The problem with using the commercial pen kits is that even the simple "Slimline" requires a few exacting skill challenges, and the process of putting the small pieces together can be confusing and time-consuming. When my granddaughter decided to put herself into business making pens for a local store, the expense of the kits was far too high (she did not like having a materials expense – as in paying me back - come from "her money") and she was impatient with the intricacies of preparing and assembling the parts. She liked the creative turning activity.

The solution for me to satisfy her and her three friends was to develop a simpler version of the ink pen that would engage them in turning with fewer steps, shorter work time, and considerably less expense. Necessity does inspire invention, and the girls have since produced considerable product and satisfaction all around.

After researching the many ink pen refills available, I settled on the Bic "Round Stic" because of the perfect flange and its 1/4" seat. It is especially nice that it comes in colors: black, blue, and red! By buying the pen refills in bulk, my costs are $.27/each. All the wood comes easily from my scrap pile from other jobs. I believe my granddaughter sells them for $6, a nice tidy profit.

The Pen Turning Process

Cut out hardwood blanks that are 7/8" X 7/8" X 7" and use a pen blank drilling press to hold it vertical on the drill press. Drill a centered hole at least 4-1/2" deep.

The hardwoods – cherry, walnut, locust, mahogany – work best because they tend to grip the pen barrel firmly. A small dot of CA medium glue can correct a loose seat if necessary but would make replacing an empty refill difficult.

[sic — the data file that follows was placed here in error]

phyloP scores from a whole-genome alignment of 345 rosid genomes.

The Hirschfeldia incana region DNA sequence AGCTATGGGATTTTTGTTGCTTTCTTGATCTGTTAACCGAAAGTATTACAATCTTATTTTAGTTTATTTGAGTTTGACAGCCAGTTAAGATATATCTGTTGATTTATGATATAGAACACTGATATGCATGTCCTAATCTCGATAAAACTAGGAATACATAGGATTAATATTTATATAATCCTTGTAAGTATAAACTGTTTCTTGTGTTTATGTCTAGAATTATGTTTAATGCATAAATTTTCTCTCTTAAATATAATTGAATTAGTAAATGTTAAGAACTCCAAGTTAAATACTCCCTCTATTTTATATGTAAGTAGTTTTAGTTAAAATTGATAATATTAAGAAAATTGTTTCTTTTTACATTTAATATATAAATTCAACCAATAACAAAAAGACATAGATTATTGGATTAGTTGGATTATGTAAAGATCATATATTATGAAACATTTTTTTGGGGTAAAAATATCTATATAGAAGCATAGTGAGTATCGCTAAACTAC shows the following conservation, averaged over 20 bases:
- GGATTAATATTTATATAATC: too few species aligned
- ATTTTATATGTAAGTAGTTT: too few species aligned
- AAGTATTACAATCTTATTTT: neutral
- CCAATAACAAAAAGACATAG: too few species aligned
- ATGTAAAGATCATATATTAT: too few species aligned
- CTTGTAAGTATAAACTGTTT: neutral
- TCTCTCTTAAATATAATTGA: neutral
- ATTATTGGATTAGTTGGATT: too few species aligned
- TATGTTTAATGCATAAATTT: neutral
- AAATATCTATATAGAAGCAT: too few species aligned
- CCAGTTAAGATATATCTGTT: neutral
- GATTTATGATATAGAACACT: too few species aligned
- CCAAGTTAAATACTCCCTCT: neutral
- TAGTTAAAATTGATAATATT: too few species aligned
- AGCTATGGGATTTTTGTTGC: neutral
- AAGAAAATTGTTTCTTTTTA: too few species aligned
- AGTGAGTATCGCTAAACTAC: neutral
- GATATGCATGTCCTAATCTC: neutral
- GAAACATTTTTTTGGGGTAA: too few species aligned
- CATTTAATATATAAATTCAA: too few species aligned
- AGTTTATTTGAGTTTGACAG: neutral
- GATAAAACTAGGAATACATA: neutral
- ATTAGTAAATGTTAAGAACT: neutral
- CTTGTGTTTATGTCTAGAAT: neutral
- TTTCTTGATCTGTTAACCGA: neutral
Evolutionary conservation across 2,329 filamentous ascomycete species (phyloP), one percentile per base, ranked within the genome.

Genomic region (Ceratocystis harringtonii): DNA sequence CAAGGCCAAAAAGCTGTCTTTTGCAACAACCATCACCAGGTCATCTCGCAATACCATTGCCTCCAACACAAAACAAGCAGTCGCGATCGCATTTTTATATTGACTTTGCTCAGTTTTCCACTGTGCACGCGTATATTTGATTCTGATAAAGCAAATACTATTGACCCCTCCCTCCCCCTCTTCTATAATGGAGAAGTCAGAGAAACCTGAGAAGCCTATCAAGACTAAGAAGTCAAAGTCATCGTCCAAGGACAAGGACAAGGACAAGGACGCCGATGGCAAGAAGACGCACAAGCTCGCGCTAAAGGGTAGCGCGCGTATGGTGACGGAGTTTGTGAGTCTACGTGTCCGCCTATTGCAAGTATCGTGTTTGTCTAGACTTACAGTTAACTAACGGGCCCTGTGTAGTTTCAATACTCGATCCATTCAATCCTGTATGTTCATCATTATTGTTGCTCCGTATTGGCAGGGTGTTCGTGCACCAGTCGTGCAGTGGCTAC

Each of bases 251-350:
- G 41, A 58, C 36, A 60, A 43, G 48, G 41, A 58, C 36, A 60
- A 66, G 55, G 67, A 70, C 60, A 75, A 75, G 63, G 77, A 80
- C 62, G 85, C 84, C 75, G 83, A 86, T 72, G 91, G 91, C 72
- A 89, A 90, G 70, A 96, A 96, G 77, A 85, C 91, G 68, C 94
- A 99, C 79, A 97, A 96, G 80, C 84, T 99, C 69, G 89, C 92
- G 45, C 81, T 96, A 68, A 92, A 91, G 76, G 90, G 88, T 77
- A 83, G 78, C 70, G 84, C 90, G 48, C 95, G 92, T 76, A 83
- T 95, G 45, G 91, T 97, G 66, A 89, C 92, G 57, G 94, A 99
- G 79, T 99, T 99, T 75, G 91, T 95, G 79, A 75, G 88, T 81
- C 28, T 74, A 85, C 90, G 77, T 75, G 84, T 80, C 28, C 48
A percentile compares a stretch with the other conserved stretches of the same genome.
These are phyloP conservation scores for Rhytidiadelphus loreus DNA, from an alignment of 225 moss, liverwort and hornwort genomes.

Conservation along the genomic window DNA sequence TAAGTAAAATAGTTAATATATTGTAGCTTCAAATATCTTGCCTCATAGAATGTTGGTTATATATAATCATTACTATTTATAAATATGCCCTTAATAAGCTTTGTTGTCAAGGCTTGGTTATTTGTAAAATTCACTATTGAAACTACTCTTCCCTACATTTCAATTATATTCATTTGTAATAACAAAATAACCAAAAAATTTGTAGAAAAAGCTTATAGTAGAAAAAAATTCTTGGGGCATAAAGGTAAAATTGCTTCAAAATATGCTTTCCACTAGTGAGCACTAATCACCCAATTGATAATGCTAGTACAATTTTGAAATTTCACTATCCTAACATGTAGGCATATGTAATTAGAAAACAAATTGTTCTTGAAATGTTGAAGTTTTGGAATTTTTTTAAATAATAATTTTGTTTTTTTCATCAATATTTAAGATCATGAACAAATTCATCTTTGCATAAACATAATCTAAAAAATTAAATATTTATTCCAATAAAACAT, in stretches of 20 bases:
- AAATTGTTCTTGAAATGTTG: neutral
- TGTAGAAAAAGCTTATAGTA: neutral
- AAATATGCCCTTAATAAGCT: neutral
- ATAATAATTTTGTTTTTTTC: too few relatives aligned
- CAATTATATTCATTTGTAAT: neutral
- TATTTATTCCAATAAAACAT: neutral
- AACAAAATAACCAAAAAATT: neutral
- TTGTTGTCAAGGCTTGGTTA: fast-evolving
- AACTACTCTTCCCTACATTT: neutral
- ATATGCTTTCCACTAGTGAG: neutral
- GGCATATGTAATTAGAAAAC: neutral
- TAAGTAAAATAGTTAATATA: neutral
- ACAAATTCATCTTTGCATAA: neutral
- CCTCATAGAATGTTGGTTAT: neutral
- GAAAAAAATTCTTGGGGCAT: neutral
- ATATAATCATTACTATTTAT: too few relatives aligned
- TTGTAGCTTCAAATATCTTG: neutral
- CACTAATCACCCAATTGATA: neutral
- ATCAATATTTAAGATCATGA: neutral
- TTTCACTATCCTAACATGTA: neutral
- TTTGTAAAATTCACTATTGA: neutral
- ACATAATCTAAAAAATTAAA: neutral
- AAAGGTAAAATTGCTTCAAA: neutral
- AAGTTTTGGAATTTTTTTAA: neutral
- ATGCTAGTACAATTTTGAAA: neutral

One of my granddaughter's friends chose to make her pen out of white ash, and she wanted an unusually short pen to fit into a small pocket in her backpack. That presents no real problem because the plastic refill barrel can be trimmed to a shorter size (thus possibly wasting a little ink and shortening the useful life, but this did not concern her).

Chuck the pen blank firmly with the live center in the drilled hole. There is no need to use a special mandrel for this project. Using a four-jaw chuck on the drive end helps ensure that if the beginner/novice turner forgets to rub the bevel and has a catch, the blank is unlikely to fly off. Using a mini lathe with lower power and moderate speed reinforces the comfortable, safe, environment. My students are especially proud when they have their own equipment: dedicated eye-protection, carpenter pencils, turning smocks, and medium and small turning gouges. Safety first. The goal is to build the child turner's confidence while building the skills as they build experience as woodturners.

Using a medium-size spindle gouge for rough-to-round and the small spindle gouge for details provides an excellent entry-level experience.

Adding a 1" skew and a parting tool for the older kids who have the aptitude gives them a challenge and an opportunity to make more decisions about which tool to use for each different effect.